Chipper Jones calls Curt Schilling “a shock jock”

36 Comments

Fun times on talk radio: Curt Schilling suggested that Chipper Jones may not really want to retire and that he’d possibly come back with an AL team and DH next year. Chipper Jones went on 790 The Zone in Atlanta and shot that down rather sharply:

Curt Schilling has thrown out the concept of you coming back to not only play, but play for an American League team. Your thoughts on conversations like that?

“Well I am sure Curt Schilling being the shock jock that he is probably trying to stir up some interest for ESPN and raise the question, but as I said so many times I got four boys at home. I made promises to them that daddy is done playing baseball. After this year we are going on vacations. We are going to go on summer vacations and I am just not willing to go back on that promise.

And that’s before mentioning that the Braves have an option on Jones for 2013, so he couldn’t just go play for someone else anyway.

Umpire admits he blew the call that got Joe Maddon ejected last night

Getty Images
Leave a comment

Last night in the top of the eighth inning of the Dodgers-Cubs game, Curtis Granderson struck out. Or, at the very least, he should’ve. After the game, the umpire who said he didn’t admitted he screwed up.

While trying to squelch a Dodgers comeback, Wade Davis got Granderson into a 2-2 count. Davis threw his pitch, Granderson whiffed on it, it hit the dirt, and Willson Contreras applied the tag for the out. End of the inning, right? Wrong: Granderson argued to home plate umpire Jim Wolf that he made slight contact with the ball, Wolf, after conferring with the other umps agreed, and Granderson lived to see another pitch.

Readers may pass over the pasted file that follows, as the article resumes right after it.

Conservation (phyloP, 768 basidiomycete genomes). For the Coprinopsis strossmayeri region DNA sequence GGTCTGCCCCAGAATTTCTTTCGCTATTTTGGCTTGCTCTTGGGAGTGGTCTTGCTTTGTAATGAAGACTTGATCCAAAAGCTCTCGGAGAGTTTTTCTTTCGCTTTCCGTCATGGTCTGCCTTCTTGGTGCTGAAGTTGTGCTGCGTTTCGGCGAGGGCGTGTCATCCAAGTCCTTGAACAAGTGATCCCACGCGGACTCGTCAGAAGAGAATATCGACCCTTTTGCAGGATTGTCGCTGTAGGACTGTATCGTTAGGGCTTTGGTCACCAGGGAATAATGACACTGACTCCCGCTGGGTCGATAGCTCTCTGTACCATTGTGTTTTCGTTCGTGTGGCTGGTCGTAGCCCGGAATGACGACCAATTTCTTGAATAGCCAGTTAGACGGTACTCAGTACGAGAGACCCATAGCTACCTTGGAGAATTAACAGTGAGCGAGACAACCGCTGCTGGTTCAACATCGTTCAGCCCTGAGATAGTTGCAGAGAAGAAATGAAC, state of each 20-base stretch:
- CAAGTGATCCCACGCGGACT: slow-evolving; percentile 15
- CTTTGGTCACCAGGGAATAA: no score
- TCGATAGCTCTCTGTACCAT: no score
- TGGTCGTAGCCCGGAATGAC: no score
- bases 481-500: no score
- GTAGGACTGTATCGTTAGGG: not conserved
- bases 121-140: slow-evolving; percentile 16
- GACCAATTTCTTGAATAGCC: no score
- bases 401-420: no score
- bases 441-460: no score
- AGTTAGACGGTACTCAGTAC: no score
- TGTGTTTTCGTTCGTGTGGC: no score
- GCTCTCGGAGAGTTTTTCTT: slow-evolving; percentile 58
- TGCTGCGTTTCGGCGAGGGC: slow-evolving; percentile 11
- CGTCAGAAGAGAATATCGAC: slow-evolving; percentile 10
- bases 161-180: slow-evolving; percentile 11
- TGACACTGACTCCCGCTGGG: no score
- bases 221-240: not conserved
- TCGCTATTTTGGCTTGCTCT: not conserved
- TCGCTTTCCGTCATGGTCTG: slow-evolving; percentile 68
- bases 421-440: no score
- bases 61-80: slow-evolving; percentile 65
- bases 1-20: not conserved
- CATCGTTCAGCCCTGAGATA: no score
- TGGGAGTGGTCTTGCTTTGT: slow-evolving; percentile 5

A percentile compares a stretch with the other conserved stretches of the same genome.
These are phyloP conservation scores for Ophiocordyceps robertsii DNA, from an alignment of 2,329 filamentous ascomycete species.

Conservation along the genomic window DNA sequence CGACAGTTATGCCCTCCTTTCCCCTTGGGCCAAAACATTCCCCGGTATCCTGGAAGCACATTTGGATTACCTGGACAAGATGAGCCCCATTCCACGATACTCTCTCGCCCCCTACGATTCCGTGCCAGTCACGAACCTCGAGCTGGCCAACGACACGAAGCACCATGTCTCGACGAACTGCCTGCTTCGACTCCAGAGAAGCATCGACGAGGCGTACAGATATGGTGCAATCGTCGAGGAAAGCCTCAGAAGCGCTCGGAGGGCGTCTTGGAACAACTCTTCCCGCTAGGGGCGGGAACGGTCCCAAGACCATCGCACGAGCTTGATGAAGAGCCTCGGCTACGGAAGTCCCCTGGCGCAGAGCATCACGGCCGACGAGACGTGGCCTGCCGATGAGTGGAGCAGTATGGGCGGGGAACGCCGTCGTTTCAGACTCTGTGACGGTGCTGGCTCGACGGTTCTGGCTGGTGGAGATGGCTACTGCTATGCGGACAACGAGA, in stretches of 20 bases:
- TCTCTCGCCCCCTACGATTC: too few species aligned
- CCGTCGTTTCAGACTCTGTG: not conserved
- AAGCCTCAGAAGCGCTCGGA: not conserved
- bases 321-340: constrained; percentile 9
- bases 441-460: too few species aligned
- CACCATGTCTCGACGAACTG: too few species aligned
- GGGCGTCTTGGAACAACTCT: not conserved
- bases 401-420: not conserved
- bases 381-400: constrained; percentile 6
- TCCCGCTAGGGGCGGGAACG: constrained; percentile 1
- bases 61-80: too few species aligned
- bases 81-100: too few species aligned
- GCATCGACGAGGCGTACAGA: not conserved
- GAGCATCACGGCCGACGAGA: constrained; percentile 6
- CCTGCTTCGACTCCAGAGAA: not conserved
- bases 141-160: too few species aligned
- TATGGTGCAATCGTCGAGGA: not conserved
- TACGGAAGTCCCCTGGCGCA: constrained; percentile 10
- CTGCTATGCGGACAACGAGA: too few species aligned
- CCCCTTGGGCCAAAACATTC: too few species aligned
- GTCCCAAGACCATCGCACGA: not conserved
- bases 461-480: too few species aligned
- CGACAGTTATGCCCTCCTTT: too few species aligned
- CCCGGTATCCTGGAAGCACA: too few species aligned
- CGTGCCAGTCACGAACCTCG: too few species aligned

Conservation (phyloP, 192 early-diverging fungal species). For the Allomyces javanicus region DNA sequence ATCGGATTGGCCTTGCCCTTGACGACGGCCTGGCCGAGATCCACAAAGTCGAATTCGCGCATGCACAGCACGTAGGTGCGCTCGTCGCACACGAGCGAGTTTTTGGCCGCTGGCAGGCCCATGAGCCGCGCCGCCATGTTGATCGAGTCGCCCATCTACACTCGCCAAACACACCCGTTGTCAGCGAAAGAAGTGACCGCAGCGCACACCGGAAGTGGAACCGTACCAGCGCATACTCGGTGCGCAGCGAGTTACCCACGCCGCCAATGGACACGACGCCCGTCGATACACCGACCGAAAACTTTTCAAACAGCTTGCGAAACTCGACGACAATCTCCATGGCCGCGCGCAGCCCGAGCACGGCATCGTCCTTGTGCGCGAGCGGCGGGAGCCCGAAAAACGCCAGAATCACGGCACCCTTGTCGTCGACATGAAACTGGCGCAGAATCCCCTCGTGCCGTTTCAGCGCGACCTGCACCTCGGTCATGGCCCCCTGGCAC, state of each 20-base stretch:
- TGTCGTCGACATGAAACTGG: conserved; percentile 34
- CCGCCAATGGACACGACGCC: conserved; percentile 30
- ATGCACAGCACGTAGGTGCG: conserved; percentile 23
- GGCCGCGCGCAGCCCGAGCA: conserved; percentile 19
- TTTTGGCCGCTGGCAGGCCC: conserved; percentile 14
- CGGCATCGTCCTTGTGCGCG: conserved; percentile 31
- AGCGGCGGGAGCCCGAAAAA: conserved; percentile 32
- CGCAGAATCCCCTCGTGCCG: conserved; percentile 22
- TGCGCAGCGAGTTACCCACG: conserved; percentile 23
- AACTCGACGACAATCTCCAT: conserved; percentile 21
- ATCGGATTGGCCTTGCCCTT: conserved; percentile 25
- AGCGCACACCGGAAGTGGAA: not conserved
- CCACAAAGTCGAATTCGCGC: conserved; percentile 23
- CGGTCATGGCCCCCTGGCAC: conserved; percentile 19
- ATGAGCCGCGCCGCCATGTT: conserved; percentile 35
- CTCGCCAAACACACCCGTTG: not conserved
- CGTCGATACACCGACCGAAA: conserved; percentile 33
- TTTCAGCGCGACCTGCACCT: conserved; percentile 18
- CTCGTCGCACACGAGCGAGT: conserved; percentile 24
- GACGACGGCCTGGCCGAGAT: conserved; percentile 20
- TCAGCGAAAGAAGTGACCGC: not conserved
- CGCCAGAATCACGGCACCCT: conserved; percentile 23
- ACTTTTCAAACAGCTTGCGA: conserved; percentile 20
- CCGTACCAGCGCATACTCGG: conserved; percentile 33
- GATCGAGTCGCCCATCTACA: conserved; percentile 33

Before he’d see that pitch, Joe Maddon came out to argue the call and got so agitated about it all he was ejected for the second time in this series. He was right to argue:

It all ended up not mattering, of course, because Granderson struck out eventually anyway.

Normally such things end there, but after the game a reporter got to Wolf and Wolf did something umpires don’t often do: he admitted he blew the call:

It’s good that the bad call ended up not affecting anything. But the part of me who likes to stir up crap and watch chaos rule in baseball really kinda wishes that Granderson had hit a series-clinching homer right after that. At least as long as it didn’t result in Cubs fans burning Chicago to the ground.